Home / Uncategorised / Delta says no to cannabis consumption in public spaces – Surrey Now-Leader
Delta says no to cannabis consumption in public spaces - Surrey Now-Leader

Delta says no to cannabis consumption in public spaces – Surrey Now-Leader

Delta could be seeing changes to its smoking bylaw ahead of the legalization of recreational marijuana in October.

In council Monday night (June 25), Delta staff brought forward proposed amendments to the city’s smoking bylaw, some of which will set out where cannabis users will be able to smoke.

“We’re taking this opportunity to prepare ourselves when cannabis regulation comes into place,” said Sean McGill, Delta’s director of corporate services.

At council’s advice, staff updated the bylaw so that marijuana use is prohibited in places where alcohol consumption is also barred. This is more restrictive than the city’s current tobacco restrictions.

In the updated bylaw, smoking tobacco or marijuana is not allowed in buildings, other than private residences; in vehicles like taxis, limousines, school buses and public transportation; in any place of business where the public has access; and within 7.5 metres of a door, window, air intake, park, municipal land or transit stop.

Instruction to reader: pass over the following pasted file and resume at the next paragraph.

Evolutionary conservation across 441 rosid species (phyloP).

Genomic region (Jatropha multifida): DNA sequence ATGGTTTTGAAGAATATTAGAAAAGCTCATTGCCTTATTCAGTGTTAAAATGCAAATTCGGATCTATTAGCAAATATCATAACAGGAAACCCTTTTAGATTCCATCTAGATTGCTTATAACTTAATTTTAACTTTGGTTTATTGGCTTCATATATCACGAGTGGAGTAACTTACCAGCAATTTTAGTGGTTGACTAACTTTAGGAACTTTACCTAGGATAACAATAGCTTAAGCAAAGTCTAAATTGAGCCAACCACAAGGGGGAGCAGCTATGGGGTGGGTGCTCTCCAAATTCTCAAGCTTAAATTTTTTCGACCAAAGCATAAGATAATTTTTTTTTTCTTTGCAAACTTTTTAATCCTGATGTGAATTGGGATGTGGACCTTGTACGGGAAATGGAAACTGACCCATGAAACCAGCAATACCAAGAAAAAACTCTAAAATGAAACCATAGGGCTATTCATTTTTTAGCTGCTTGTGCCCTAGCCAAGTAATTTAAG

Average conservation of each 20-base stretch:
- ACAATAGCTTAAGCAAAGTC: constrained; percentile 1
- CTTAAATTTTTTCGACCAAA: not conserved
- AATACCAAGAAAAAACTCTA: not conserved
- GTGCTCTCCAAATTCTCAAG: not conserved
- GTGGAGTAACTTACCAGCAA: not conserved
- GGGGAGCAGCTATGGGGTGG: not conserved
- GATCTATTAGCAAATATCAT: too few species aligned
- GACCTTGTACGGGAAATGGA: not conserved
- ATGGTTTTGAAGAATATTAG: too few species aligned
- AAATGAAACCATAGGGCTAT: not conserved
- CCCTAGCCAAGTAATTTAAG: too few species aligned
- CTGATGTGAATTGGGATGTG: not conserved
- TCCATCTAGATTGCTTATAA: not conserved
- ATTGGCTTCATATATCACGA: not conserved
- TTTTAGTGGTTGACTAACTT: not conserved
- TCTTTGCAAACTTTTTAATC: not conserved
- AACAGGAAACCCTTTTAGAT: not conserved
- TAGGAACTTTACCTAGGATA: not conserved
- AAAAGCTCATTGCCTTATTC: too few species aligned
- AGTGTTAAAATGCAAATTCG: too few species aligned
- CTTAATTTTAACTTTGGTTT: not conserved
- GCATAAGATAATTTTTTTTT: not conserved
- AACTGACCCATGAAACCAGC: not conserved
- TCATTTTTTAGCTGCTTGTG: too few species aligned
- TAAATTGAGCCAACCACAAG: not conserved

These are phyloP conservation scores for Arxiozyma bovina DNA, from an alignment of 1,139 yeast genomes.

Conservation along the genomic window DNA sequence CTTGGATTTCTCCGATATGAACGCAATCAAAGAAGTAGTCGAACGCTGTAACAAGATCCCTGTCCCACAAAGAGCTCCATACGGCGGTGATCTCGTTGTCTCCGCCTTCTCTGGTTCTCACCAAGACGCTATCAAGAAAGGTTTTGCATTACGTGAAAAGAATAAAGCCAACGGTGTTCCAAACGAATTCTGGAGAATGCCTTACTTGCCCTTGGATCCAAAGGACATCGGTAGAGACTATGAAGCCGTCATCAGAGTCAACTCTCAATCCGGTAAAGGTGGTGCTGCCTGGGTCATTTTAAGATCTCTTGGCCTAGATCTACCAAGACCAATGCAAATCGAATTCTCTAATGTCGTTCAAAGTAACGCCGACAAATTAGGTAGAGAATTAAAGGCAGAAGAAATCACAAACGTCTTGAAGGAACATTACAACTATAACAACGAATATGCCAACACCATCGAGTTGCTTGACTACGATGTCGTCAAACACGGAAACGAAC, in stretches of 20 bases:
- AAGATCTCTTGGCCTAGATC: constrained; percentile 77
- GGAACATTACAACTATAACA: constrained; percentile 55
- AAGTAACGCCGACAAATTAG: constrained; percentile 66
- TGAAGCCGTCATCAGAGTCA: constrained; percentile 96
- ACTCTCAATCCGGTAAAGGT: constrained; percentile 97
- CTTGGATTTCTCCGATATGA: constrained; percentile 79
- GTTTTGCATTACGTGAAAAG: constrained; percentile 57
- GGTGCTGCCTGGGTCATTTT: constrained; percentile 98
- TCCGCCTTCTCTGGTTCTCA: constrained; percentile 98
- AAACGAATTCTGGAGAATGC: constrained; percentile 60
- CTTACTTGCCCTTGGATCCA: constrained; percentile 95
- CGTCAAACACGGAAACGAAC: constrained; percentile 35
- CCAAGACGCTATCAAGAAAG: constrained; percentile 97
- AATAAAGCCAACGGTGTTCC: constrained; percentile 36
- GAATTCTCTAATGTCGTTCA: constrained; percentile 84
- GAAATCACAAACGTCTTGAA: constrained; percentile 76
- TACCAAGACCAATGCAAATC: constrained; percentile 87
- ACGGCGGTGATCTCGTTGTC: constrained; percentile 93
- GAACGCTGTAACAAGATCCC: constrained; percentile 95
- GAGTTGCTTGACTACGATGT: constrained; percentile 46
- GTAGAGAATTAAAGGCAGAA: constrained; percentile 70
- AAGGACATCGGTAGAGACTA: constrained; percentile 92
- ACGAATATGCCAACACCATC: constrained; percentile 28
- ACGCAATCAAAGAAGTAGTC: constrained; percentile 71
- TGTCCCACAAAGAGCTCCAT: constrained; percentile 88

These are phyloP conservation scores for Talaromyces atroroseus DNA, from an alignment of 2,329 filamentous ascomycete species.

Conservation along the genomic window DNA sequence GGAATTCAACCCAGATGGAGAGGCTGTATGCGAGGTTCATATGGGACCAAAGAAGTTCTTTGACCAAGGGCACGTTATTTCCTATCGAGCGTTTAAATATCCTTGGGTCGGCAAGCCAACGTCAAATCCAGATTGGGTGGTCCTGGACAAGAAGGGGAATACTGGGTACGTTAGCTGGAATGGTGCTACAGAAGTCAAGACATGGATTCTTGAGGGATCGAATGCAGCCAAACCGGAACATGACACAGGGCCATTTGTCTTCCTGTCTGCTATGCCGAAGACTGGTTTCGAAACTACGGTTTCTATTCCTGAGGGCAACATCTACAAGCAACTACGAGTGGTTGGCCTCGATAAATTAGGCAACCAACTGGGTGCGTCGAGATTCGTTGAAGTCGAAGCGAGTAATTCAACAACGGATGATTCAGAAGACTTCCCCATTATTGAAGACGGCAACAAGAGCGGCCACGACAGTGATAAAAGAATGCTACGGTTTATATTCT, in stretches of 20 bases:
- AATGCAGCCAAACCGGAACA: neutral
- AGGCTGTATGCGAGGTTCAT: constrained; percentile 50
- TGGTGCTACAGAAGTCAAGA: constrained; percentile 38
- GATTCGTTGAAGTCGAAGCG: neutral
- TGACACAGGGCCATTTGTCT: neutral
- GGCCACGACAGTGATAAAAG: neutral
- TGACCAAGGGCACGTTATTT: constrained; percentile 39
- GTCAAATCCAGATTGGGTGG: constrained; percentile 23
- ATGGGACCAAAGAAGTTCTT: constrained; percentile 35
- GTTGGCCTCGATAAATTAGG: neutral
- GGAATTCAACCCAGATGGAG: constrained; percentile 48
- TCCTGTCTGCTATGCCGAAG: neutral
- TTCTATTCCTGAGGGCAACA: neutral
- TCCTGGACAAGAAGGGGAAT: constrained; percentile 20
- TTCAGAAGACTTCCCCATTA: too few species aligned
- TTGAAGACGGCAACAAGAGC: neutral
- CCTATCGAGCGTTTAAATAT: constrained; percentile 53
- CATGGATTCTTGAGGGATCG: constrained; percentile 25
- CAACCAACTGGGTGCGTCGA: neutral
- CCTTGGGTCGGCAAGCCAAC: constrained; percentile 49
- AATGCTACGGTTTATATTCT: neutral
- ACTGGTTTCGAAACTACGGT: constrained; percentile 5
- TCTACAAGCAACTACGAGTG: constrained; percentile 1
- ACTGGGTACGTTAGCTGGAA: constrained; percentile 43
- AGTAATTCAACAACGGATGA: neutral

In addition, people will also be unable to smoke pot on highways, streets, sidewalks and boulevards.

The smoking bylaw was also updated to include rules about e-cigarettes, which are treated the same as traditional cigarettes in the proposed amendments. The ability to smoke tobacco and pot in a designated room or outdoor seating area at places where alcohol is served is also being struck from the bylaw.

Council also updated the bylaw to increase the minimum distance smokers must be from intake areas, from six metres to 7.5 metres, to be consistent with other cities’ bylaws.

Mayor Lois Jackson asked about the municipality’s ability to deal with complaints from smoking in strata regulated buildings. McGill said people are allowed to smoke in their own units, so long as the 7.5 metre distance is maintained.

“This does give [the city] some potential to address” smoking complaints, he said.

Fines will remain the same for offences as they were in the original bylaw: a base penalty of $200 per offence, to a maximum of $10,000. Each day someone breaks the bylaw will be counted as a separate offence.

Council voted to give the amendments first, second and third reading Monday night. The amended bylaw will now go to a medical health officer at Fraser Health for consultation. A copy will also be given to the provincial Minister of Health.


grace.kennedy@northdeltareporter.com
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